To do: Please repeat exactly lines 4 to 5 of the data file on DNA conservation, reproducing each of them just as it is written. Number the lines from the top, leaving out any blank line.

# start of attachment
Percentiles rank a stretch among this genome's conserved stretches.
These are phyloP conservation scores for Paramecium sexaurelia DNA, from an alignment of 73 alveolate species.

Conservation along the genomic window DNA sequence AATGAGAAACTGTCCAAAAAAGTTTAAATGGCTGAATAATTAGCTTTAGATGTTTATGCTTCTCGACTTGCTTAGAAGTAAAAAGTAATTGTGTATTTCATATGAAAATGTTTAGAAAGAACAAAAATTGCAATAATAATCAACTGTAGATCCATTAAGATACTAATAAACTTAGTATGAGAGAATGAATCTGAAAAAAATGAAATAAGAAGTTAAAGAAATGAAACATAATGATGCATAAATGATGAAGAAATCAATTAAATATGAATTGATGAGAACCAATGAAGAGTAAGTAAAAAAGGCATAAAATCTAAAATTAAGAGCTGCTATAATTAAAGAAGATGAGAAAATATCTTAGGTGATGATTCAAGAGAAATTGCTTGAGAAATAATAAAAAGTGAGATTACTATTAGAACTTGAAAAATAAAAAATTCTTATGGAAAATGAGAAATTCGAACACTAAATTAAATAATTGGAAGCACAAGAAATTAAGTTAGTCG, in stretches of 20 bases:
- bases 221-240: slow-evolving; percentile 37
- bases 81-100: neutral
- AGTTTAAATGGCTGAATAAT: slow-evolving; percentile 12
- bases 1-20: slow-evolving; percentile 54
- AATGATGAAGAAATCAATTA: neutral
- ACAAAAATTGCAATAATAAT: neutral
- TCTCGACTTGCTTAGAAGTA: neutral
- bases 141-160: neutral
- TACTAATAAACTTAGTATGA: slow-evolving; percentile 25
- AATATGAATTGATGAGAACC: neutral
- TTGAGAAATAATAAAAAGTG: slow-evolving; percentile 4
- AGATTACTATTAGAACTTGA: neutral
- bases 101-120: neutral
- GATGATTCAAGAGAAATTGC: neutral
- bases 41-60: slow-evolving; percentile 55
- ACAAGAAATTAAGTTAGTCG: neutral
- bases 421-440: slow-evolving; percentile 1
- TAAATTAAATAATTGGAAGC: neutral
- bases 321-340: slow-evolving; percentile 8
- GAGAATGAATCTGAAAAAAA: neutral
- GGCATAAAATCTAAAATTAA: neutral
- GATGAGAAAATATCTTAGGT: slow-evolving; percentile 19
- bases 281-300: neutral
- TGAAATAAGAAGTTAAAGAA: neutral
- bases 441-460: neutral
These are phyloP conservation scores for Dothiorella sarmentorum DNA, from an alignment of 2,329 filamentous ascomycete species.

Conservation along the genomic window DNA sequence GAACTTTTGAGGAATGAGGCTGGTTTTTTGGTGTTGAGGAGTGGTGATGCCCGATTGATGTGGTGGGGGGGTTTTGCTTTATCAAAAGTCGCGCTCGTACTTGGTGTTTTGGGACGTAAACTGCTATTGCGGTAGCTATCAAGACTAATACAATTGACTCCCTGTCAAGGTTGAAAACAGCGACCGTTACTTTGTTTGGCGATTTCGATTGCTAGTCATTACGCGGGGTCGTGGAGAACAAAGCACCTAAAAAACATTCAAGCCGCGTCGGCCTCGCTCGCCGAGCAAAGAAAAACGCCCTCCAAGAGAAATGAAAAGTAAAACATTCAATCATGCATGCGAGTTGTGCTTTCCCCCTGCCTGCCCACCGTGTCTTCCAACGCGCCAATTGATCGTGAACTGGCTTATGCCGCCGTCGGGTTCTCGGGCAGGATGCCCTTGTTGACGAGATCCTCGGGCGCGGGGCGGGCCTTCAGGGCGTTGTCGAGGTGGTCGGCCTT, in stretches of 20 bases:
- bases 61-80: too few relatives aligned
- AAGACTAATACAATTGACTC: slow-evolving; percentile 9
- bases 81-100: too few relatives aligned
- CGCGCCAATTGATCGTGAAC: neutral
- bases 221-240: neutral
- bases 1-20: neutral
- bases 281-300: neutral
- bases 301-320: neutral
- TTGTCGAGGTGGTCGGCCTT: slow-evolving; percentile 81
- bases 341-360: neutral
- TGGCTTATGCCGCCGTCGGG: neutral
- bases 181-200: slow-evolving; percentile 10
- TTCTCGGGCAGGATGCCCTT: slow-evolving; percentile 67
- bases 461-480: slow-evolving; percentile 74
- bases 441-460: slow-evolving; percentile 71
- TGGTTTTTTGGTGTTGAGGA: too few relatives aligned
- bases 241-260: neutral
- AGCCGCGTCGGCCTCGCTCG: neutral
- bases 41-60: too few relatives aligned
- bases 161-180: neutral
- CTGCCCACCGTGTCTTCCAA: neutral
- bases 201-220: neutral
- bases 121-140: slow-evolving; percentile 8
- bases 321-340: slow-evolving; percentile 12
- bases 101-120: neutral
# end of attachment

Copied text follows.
- bases 221-240: slow-evolving; percentile 37
- bases 81-100: neutral